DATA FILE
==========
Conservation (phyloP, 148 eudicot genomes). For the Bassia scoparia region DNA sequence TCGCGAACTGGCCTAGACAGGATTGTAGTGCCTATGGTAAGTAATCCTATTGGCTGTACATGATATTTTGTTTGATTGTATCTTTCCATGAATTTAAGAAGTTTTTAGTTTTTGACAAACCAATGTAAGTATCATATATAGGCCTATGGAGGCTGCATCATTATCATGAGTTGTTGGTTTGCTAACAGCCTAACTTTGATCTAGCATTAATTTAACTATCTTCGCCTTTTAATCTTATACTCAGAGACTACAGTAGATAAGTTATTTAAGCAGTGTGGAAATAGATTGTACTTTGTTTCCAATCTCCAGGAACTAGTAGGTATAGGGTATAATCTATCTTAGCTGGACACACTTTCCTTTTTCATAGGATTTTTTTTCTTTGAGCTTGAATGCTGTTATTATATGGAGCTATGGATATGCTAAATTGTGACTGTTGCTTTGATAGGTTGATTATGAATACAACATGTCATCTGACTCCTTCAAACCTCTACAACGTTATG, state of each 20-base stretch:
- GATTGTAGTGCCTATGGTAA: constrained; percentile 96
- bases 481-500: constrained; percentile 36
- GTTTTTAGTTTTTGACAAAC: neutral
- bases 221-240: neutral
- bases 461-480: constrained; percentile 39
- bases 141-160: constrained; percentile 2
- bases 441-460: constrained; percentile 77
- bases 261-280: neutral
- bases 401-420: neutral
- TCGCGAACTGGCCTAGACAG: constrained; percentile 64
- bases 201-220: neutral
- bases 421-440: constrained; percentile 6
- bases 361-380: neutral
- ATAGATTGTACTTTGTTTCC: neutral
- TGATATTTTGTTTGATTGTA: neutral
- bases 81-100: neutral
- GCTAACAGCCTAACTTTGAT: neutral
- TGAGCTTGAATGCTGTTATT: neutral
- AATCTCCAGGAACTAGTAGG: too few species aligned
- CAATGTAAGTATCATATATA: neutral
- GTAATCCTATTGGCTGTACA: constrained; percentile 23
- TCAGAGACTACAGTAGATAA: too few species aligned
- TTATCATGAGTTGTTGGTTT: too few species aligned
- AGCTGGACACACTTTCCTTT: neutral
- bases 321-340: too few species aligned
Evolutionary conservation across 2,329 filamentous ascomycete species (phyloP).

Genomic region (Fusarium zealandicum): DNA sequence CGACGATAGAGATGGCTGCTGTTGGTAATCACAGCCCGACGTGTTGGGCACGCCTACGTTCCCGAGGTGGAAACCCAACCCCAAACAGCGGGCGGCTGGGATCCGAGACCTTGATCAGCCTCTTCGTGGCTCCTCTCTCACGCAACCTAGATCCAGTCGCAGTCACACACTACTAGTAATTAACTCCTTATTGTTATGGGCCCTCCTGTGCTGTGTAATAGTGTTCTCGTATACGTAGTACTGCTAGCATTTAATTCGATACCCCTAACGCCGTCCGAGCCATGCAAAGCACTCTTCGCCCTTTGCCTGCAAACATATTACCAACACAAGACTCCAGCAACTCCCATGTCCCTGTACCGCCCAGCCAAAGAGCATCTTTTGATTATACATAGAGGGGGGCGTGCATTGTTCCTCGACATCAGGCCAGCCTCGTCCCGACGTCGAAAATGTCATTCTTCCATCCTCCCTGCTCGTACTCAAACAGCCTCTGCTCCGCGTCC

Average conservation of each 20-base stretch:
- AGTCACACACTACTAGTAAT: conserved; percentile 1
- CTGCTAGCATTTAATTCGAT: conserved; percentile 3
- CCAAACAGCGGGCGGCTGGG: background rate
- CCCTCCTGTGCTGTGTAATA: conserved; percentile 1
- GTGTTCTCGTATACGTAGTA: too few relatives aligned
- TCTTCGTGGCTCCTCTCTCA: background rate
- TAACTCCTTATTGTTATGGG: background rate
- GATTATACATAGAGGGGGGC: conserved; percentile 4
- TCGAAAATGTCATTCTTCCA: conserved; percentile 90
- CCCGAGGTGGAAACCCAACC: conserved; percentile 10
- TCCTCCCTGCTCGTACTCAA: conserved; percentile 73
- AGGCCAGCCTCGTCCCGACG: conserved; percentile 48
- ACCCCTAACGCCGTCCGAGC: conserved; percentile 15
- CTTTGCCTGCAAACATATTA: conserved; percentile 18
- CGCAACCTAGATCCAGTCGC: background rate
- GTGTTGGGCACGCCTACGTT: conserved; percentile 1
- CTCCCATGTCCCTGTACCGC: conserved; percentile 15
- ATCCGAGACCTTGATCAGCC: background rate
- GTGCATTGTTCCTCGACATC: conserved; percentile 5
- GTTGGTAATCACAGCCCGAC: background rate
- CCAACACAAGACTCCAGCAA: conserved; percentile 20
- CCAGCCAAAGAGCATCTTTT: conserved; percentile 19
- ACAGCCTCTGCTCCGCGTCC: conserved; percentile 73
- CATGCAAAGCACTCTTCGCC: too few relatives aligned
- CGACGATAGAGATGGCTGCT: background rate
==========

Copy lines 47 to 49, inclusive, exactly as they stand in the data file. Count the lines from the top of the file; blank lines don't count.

- ATCCGAGACCTTGATCAGCC: background rate
- GTGCATTGTTCCTCGACATC: conserved; percentile 5
- GTTGGTAATCACAGCCCGAC: background rate